Correction to This Article
This article referred to the Commodity Futures Trading Commission as the Commodities Futures Trading Commission.

Obama Takes First Shot at Reshaping Fed by Naming Board Member

By Neil Irwin
Washington Post Staff Writer
Friday, December 19, 2008

President-elect Barack Obama has an unusual opportunity to remake the Federal Reserve in the early part of his presidency, shaping the institution at a time that it is undergoing dramatic change.

Obama said yesterday that he will name Daniel K. Tarullo, a law professor and banking regulation expert, to the Fed's Board of Governors. Because of current expired terms, Obama can appoint two more governors, subject to confirmation by the Senate.

Then in January 2010, Obama can either reappoint or replace Chairman Ben S. Bernanke when his term expires and make the same decision about Vice Chairman Donald L. Kohn when his term ends in June of that year. Fed governors serve a 14-year term, though in practice most leave after a few years.

Thus within 18 months of taking office, Obama will likely have appointed five of the seven Fed governors. The central bank is designed to be independent from politics, so a president's best chance of influencing how the Fed will regulate banks or respond to economic changes is through these appointments.

Tarullo, a Georgetown University law professor and top aide to former President Bill Clinton on international economic matters, has been generally skeptical of key parts of the Basel II international standards for bank regulation, arguing that the approach needs to be changed in major ways to prevent financial crisis like the one underway. As a Fed governor, Tarullo would have a place at the table to reshape international bank regulations according to that philosophy.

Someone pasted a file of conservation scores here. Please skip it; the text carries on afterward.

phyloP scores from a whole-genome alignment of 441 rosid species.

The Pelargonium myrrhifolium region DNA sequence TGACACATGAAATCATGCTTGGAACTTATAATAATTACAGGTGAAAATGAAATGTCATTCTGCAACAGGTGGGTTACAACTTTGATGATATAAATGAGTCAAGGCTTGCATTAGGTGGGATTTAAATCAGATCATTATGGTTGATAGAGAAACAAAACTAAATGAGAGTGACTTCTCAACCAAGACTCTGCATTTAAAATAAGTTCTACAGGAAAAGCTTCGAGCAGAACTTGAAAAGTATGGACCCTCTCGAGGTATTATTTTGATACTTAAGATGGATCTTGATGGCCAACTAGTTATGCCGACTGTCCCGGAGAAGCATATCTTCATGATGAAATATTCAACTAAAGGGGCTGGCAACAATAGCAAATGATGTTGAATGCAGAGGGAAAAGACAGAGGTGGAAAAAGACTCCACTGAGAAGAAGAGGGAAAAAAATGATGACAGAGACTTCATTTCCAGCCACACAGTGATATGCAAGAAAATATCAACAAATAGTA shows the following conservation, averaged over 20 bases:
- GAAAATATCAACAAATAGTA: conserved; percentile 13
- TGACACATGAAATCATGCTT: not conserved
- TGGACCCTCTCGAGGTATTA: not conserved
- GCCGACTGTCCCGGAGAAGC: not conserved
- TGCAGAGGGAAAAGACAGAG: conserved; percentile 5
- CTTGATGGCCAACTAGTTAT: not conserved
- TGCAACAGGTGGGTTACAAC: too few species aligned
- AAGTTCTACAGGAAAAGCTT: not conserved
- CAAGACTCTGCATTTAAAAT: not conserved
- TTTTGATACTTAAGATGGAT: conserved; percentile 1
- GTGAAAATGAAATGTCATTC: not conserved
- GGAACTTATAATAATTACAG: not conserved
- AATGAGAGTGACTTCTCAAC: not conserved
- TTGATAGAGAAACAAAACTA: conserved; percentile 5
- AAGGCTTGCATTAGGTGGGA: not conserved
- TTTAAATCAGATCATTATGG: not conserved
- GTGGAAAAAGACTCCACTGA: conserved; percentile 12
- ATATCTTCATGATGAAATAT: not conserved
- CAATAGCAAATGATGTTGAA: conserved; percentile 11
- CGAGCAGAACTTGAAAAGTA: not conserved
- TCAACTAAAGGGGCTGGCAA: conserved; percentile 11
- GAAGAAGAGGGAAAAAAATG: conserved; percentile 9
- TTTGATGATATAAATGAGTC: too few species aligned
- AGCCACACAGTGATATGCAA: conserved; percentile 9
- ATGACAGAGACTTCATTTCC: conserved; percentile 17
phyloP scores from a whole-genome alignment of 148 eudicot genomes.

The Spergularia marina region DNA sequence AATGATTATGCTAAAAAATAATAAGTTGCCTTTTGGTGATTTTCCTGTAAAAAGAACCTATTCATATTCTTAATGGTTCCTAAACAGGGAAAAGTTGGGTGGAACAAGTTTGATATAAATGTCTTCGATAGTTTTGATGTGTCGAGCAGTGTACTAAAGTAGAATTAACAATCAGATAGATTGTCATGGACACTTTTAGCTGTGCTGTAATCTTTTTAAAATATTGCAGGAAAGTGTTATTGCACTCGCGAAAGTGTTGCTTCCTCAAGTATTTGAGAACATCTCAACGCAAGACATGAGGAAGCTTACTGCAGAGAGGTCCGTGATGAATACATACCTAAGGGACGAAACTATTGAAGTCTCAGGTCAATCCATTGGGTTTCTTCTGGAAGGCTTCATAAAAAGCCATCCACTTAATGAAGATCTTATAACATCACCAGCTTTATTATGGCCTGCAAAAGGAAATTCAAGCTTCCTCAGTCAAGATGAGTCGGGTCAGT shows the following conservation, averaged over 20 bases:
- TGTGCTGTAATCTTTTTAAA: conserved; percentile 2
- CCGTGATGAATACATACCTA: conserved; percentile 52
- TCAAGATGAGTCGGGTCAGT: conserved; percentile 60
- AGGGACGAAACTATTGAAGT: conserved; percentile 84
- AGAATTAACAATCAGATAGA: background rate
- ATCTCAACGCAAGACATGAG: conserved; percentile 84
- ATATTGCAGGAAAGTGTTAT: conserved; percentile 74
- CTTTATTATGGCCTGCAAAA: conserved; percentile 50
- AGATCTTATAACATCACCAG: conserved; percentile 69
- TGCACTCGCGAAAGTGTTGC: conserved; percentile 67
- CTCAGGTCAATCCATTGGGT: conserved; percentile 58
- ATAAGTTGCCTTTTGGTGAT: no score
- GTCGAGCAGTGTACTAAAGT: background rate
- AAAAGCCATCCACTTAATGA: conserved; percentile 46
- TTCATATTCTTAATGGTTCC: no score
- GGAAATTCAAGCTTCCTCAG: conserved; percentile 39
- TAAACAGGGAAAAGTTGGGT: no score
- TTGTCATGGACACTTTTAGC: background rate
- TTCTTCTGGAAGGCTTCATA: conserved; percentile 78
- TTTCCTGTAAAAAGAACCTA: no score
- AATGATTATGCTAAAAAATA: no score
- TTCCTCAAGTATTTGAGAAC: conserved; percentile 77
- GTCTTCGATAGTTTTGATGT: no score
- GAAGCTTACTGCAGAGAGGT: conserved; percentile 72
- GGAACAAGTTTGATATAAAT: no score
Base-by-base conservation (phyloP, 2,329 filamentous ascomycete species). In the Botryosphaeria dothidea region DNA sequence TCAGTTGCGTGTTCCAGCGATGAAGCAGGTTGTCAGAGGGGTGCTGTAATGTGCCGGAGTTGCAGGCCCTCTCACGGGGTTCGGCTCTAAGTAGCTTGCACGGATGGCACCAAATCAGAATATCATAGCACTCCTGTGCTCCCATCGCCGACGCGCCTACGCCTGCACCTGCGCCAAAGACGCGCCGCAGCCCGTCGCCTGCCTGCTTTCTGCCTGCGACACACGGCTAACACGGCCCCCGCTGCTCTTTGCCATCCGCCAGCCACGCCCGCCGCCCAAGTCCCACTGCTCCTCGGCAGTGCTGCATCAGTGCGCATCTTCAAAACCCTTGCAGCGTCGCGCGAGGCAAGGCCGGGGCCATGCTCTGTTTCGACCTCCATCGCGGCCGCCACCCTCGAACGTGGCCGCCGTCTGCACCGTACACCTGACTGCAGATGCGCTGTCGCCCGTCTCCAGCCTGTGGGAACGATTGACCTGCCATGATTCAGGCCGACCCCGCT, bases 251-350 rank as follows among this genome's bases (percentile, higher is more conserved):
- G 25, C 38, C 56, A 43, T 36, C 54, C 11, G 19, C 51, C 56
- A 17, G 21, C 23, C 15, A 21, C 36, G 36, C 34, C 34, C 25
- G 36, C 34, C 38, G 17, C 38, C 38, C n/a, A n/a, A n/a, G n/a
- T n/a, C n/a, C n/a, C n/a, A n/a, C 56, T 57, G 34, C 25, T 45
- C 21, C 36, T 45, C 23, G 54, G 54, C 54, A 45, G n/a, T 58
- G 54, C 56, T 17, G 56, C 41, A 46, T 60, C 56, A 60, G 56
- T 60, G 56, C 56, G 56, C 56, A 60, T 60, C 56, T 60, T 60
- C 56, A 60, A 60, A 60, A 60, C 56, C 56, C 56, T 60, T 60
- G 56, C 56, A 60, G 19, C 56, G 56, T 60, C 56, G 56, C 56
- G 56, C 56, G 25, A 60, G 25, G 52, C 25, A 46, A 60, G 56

At a news conference yesterday, Obama also named Mary L. Schapiro, a former member of the Securities and Exchange Commission, to chair that body, and Gary Gensler, a Treasury undersecretary in the Clinton administration, to chair the Commodities Futures Trading Commission.

Obama, in announcing the picks, said that the overhaul of financial regulation will be "one of the top legislative priorities" of his administration. "We have been asleep at the switch," he said, referring to the SEC, other financial regulators and Congress. He declined to offer details of the overhaul.

The Obama administration will come to power at a time when the Fed is taking on vast new responsibilities. Just this week, the central bank signaled that it will take more unconventional steps to stimulate lending. Now the primary regulator of almost every major financial firm, the Fed also could be given new powers to oversee any company that is big enough to pose a systemic risk to the financial system.

"The Fed needs to be thinking about both the overall strategy of regulation, and what role the Fed itself should play in implementing that strategy," said Marvin Goodfriend, an economist at Carnegie Mellon University. The Fed's structure is designed to insulate its leaders from politics. The president has no direct authority over governors once they take office. Obama has told Bernanke that he will maintain the recent tradition of respecting the Fed's independence and not trying to arm-twist the bank on its interest rate policies.